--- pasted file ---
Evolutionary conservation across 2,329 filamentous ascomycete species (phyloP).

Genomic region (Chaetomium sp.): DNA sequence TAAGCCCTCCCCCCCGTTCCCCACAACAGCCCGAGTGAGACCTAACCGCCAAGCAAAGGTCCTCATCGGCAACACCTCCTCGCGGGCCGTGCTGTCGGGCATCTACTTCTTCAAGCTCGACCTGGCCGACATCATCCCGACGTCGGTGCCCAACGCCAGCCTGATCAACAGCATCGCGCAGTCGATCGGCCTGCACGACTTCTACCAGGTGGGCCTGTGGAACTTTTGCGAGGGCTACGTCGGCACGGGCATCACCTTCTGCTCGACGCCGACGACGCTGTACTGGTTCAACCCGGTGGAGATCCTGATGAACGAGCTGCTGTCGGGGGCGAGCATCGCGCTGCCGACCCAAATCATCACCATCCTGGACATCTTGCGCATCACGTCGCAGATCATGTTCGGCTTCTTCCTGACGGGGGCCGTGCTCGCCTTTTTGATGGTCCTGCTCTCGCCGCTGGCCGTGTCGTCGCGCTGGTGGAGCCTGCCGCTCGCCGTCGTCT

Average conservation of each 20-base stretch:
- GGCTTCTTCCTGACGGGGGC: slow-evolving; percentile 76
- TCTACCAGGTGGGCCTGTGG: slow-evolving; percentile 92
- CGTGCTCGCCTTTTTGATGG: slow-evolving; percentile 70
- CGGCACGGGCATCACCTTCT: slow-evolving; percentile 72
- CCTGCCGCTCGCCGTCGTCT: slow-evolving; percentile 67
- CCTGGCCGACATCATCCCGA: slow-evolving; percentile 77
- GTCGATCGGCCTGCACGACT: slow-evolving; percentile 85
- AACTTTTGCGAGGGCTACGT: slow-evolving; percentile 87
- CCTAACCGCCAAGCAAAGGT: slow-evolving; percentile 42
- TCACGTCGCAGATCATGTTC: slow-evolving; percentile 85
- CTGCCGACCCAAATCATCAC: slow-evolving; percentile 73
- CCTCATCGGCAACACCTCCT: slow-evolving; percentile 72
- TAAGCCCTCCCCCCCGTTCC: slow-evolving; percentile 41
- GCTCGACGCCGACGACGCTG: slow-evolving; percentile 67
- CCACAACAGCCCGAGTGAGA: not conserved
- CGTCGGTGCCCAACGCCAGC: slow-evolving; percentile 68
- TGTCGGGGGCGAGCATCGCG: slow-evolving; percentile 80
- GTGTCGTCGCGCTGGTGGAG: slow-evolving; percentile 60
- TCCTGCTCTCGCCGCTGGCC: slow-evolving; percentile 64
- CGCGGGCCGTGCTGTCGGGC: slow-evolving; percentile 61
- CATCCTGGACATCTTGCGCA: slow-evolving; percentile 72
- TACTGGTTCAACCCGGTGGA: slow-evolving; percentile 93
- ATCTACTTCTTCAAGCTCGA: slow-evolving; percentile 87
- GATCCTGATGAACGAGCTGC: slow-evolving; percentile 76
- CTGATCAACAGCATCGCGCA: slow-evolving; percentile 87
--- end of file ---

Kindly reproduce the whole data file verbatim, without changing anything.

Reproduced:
Evolutionary conservation across 2,329 filamentous ascomycete species (phyloP).

Genomic region (Chaetomium sp.): DNA sequence TAAGCCCTCCCCCCCGTTCCCCACAACAGCCCGAGTGAGACCTAACCGCCAAGCAAAGGTCCTCATCGGCAACACCTCCTCGCGGGCCGTGCTGTCGGGCATCTACTTCTTCAAGCTCGACCTGGCCGACATCATCCCGACGTCGGTGCCCAACGCCAGCCTGATCAACAGCATCGCGCAGTCGATCGGCCTGCACGACTTCTACCAGGTGGGCCTGTGGAACTTTTGCGAGGGCTACGTCGGCACGGGCATCACCTTCTGCTCGACGCCGACGACGCTGTACTGGTTCAACCCGGTGGAGATCCTGATGAACGAGCTGCTGTCGGGGGCGAGCATCGCGCTGCCGACCCAAATCATCACCATCCTGGACATCTTGCGCATCACGTCGCAGATCATGTTCGGCTTCTTCCTGACGGGGGCCGTGCTCGCCTTTTTGATGGTCCTGCTCTCGCCGCTGGCCGTGTCGTCGCGCTGGTGGAGCCTGCCGCTCGCCGTCGTCT

Average conservation of each 20-base stretch:
- GGCTTCTTCCTGACGGGGGC: slow-evolving; percentile 76
- TCTACCAGGTGGGCCTGTGG: slow-evolving; percentile 92
- CGTGCTCGCCTTTTTGATGG: slow-evolving; percentile 70
- CGGCACGGGCATCACCTTCT: slow-evolving; percentile 72
- CCTGCCGCTCGCCGTCGTCT: slow-evolving; percentile 67
- CCTGGCCGACATCATCCCGA: slow-evolving; percentile 77
- GTCGATCGGCCTGCACGACT: slow-evolving; percentile 85
- AACTTTTGCGAGGGCTACGT: slow-evolving; percentile 87
- CCTAACCGCCAAGCAAAGGT: slow-evolving; percentile 42
- TCACGTCGCAGATCATGTTC: slow-evolving; percentile 85
- CTGCCGACCCAAATCATCAC: slow-evolving; percentile 73
- CCTCATCGGCAACACCTCCT: slow-evolving; percentile 72
- TAAGCCCTCCCCCCCGTTCC: slow-evolving; percentile 41
- GCTCGACGCCGACGACGCTG: slow-evolving; percentile 67
- CCACAACAGCCCGAGTGAGA: not conserved
- CGTCGGTGCCCAACGCCAGC: slow-evolving; percentile 68
- TGTCGGGGGCGAGCATCGCG: slow-evolving; percentile 80
- GTGTCGTCGCGCTGGTGGAG: slow-evolving; percentile 60
- TCCTGCTCTCGCCGCTGGCC: slow-evolving; percentile 64
- CGCGGGCCGTGCTGTCGGGC: slow-evolving; percentile 61
- CATCCTGGACATCTTGCGCA: slow-evolving; percentile 72
- TACTGGTTCAACCCGGTGGA: slow-evolving; percentile 93
- ATCTACTTCTTCAAGCTCGA: slow-evolving; percentile 87
- GATCCTGATGAACGAGCTGC: slow-evolving; percentile 76
- CTGATCAACAGCATCGCGCA: slow-evolving; percentile 87